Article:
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being inhabited, while it is next to certain that our moon is entirely without inhabitants.

In fine, there is no reason to suppose that the speculations of Swedenborg were anything else than the product of his own mind, in the same sense as that in which the speculations of this volume may be regarded as the product of the minds of its authors.

48. Before concluding this historical sketch let us say a few words about modern spiritualists in so far as their pretensions have reference to our subject. They assert the presence among them of the spirits of the departed, assuming sometimes a visible shape, and they compare these appearances to those which are recorded in the Sacred writings. But there is this prominent distinction between the two: the spiritual communications recorded in the Scriptures are represented as made to those who were unprepared to receive them, and also for the most part as taking place in open daylight, or, to speak more properly, having no sort of reference to light or darkness. Whatever be their explanation they have an openair look about them. On the other hand, the manifestations recorded by the spiritualists take place as a rule in insufficient light, if not in total darkness, and in presence of those who are in a state of mental excitement.

Now, for our own part, we should not be disposed to credit any communication from the world of spirits. that was not made openly, and to those unprepared to receive it, and therefore unprejudiced.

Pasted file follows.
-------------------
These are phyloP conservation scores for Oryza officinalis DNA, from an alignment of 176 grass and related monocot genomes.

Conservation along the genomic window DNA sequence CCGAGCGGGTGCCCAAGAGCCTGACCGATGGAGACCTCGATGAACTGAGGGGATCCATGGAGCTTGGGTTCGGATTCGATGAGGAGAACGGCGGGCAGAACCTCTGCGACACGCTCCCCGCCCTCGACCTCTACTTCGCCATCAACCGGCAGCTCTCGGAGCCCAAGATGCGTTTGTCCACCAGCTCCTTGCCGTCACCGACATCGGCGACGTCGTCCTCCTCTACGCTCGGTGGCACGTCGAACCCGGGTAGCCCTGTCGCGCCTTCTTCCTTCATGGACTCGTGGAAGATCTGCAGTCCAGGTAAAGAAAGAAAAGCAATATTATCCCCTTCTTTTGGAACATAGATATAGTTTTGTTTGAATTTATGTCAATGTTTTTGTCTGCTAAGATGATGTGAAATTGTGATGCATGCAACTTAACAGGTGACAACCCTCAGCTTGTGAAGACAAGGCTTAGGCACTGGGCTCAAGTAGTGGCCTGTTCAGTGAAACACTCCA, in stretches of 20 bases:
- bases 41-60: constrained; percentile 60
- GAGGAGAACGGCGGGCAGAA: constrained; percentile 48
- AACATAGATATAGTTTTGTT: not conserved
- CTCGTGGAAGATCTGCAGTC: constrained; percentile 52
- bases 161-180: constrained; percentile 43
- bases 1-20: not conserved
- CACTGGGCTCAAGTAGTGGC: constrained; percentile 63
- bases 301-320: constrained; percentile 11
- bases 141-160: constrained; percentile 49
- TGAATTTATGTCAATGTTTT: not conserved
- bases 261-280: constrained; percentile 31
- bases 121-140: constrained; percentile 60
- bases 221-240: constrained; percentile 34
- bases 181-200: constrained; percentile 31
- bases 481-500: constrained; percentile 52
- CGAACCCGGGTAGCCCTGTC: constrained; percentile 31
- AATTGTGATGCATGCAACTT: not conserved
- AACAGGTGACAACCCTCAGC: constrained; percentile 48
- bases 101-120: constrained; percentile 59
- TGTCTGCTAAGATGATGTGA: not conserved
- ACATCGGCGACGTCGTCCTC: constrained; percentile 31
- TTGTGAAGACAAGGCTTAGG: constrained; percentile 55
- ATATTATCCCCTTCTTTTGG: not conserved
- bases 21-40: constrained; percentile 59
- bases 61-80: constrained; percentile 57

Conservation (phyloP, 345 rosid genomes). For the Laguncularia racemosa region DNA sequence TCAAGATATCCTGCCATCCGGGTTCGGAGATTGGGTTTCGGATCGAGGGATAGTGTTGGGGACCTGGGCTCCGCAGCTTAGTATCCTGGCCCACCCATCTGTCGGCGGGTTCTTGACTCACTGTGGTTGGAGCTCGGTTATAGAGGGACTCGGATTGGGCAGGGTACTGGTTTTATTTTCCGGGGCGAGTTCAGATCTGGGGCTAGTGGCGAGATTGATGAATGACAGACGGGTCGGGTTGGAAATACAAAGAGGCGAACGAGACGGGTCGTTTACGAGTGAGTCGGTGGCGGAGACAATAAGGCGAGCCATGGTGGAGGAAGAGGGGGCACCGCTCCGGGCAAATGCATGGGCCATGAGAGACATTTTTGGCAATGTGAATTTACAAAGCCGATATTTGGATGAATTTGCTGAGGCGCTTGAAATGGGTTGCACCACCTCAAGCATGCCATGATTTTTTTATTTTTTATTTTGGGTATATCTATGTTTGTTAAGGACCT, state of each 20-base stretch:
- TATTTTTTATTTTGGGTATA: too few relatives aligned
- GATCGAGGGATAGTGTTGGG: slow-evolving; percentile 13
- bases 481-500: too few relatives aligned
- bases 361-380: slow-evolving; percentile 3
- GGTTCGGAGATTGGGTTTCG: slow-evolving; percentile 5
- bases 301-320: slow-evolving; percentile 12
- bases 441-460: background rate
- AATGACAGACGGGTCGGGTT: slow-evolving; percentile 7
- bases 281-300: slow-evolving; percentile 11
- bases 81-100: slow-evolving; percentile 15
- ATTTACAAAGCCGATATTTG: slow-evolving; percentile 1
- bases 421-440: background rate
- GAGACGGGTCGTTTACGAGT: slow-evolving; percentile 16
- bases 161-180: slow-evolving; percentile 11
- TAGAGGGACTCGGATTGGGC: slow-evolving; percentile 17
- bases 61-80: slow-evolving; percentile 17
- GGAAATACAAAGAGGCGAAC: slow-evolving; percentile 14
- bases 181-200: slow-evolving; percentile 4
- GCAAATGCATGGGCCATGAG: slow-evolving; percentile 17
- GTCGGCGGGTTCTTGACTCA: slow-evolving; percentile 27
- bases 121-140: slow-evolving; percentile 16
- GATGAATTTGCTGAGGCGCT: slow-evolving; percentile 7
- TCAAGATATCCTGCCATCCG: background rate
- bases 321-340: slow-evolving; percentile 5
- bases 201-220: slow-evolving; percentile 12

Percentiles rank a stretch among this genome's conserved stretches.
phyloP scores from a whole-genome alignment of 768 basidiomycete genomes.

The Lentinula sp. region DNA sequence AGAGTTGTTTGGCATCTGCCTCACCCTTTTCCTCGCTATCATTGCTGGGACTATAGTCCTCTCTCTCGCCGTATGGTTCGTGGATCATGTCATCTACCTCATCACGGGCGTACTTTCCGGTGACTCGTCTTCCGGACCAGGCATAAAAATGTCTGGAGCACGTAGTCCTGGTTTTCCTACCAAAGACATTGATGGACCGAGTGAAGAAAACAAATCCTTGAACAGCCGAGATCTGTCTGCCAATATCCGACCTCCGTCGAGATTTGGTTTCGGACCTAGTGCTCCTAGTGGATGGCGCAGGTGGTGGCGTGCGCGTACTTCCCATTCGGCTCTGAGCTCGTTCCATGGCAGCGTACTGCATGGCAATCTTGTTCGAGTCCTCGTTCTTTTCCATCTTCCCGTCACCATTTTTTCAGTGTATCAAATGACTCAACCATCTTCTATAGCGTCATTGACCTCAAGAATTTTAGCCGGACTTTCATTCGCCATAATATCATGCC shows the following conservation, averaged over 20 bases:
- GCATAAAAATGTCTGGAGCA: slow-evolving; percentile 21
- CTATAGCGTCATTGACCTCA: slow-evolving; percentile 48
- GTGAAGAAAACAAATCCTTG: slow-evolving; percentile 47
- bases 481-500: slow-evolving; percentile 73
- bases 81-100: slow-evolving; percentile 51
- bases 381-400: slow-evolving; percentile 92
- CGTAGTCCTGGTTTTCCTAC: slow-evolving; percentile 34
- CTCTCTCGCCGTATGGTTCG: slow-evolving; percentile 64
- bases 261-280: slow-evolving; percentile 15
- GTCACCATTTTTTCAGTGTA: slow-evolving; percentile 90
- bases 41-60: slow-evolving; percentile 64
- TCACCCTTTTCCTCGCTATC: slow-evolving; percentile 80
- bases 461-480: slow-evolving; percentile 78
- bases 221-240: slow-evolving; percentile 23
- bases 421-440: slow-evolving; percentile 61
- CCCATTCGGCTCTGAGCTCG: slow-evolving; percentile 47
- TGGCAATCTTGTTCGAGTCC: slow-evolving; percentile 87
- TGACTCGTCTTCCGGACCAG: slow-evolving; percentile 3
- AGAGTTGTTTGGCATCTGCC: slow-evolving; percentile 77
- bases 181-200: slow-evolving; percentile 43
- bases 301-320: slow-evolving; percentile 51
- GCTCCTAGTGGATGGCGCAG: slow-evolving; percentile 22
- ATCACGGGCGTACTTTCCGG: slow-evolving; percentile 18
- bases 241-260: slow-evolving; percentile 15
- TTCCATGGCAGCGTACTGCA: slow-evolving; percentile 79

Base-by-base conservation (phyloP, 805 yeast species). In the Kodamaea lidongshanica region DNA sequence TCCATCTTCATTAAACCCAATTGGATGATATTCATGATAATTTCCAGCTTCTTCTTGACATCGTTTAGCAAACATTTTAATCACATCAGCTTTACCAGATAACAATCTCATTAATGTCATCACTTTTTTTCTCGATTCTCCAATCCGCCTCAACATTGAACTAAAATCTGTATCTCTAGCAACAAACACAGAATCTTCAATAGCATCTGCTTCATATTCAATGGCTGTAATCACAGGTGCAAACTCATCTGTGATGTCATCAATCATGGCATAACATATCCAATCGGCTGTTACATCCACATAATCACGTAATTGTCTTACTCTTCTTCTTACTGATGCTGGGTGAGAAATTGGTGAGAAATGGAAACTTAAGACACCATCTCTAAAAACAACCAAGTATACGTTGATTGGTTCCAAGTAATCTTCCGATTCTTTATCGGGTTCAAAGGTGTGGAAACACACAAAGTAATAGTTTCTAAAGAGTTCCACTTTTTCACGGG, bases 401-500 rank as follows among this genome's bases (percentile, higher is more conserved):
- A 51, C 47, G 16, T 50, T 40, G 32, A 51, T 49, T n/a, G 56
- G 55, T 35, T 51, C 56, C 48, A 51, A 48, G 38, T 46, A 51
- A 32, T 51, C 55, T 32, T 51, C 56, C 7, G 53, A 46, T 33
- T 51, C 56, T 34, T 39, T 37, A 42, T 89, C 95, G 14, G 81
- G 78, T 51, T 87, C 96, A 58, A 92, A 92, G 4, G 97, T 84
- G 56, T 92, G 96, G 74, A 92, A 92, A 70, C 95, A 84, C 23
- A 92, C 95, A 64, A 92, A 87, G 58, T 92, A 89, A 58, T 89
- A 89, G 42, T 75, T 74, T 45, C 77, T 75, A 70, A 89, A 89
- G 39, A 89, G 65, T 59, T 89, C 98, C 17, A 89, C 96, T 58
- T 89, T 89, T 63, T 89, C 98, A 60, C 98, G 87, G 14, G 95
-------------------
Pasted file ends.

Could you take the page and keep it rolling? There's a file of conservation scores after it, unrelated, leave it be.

The man of science must be perfectly recipient, but he must in the interests of truth guard himself against the possibility of delusion. We know the

almost infinite power of the mind not only to delude itself, but to propagate its delusions to other minds, and, as we have already remarked, the conditions of these manifestations are specially favourable to the spread of such delusions. We do not therefore hesitate to choose between the two alternative explanations, and to regard these pretended manifestations as having no objective reality.

49. But while we altogether deny the reality of these appearances, we think it likely that the spiritualists have enlarged our knowledge of the power which one mind has of influencing another, and this is in itself a valuable subject of inquiry. We agree too in the position assumed by Swedenborg, and by the spiritualists, according to which they look upon the invisible world not as something absolutely distinct from the visible universe, and absolutely unconnected with it, as is frequently thought to be the case, but rather as a universe which has some bond of union with the present.

This line of argument will be developed in the following chapters of our book.




'Through faith we understand that the worlds were framed by the word of God; so that things which are seen were not made of things which do appear.'-HEBREWS XI. 3.

50. IN the preceding chapter we have given a very brief epitome of the various beliefs regarding immortality and the invisible world held by the civilised nations of the earth, from the earliest dawn of history to the present day. Our object has been not so much to enter even into general details as to present boldly those particular features of each system of belief which are most closely concerned with the subject of our work. Thus our account of each separate system is intentionally incomplete, even as a simple sketch. It is now time to say something about the object of this book, as well as to define the position from which we mean to start in pursuance of that object. We shall therefore commence by dividing those who at all concern themselves about our theme into three great classes.